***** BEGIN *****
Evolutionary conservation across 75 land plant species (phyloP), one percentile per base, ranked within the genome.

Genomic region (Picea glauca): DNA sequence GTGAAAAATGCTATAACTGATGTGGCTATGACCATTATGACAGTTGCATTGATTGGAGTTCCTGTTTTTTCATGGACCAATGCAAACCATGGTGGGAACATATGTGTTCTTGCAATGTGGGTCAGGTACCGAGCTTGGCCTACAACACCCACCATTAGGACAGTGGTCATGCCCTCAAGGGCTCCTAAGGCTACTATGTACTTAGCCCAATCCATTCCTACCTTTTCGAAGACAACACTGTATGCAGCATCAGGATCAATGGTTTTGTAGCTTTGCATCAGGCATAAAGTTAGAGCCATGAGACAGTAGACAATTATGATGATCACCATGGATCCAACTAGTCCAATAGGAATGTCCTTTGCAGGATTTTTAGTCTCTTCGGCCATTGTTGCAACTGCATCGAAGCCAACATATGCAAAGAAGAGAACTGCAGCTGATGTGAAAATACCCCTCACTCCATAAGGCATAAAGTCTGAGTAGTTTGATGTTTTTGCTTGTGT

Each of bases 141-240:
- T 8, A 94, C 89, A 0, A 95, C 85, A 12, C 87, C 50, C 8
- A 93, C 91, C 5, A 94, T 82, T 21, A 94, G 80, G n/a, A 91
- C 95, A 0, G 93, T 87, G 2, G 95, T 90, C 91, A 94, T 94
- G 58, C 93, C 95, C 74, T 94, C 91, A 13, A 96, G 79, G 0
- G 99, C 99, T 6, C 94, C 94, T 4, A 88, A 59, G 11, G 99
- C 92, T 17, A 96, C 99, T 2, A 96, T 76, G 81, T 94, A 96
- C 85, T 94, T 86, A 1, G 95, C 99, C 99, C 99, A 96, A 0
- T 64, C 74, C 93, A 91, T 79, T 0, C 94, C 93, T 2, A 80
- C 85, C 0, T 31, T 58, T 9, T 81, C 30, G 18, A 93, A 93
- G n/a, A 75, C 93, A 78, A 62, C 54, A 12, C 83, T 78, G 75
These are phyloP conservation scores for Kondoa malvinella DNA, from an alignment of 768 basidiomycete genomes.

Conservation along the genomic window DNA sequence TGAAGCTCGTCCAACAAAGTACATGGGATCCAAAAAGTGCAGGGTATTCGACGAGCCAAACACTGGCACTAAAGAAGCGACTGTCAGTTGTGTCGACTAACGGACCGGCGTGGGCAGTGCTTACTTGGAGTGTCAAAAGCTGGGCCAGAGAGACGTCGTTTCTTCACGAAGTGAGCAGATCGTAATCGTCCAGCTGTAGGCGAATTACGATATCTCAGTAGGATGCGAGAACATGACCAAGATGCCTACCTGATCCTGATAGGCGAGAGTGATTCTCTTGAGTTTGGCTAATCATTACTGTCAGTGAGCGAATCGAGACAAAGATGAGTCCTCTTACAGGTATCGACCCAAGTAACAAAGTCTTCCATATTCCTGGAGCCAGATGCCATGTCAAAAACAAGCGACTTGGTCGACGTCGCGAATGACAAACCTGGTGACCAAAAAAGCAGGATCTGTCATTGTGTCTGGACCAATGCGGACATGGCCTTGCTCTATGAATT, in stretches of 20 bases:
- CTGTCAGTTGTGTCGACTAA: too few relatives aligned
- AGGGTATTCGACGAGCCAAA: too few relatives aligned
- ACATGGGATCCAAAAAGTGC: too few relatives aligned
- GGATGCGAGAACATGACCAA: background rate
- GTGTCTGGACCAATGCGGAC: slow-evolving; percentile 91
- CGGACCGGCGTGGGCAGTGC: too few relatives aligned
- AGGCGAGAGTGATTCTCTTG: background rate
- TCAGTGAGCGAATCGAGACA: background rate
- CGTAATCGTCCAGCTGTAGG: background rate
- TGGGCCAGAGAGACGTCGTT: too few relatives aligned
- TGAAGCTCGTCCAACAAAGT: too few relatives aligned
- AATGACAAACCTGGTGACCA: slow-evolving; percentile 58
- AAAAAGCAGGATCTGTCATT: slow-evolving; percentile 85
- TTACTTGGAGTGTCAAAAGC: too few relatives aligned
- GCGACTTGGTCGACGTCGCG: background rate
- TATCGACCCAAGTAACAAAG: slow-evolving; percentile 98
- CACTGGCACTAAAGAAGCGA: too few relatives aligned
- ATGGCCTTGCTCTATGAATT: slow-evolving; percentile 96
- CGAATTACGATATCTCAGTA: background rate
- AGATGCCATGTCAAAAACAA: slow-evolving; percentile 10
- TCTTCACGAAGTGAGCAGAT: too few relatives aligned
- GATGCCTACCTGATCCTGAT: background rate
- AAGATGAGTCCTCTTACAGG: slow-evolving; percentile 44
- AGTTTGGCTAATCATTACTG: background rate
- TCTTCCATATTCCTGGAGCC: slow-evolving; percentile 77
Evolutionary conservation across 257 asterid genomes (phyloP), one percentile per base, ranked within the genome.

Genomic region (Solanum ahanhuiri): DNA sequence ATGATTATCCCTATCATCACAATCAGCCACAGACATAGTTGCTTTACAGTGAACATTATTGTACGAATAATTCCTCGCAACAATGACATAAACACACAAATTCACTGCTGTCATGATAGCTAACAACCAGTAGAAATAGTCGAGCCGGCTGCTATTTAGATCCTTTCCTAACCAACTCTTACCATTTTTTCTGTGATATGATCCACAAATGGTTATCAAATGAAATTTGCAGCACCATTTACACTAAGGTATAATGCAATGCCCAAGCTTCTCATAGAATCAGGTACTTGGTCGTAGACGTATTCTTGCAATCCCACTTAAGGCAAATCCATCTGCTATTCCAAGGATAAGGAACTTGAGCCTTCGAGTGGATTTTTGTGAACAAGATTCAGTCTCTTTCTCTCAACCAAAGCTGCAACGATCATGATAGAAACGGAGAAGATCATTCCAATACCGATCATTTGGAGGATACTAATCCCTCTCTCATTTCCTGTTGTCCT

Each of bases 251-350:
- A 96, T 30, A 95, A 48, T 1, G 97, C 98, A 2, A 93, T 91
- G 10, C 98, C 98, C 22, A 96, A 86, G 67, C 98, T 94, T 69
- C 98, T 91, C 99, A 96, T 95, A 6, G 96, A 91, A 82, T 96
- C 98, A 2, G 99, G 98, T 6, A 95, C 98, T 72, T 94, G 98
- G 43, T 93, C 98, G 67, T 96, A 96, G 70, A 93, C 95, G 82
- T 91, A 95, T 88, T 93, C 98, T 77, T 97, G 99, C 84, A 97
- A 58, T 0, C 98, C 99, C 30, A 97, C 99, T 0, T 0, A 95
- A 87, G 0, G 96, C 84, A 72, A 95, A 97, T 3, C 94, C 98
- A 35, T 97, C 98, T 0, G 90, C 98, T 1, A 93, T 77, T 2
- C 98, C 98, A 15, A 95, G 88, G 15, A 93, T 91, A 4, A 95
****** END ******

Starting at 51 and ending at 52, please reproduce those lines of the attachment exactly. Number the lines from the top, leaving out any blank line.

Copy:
- A 87, G 0, G 96, C 84, A 72, A 95, A 97, T 3, C 94, C 98
- A 35, T 97, C 98, T 0, G 90, C 98, T 1, A 93, T 77, T 2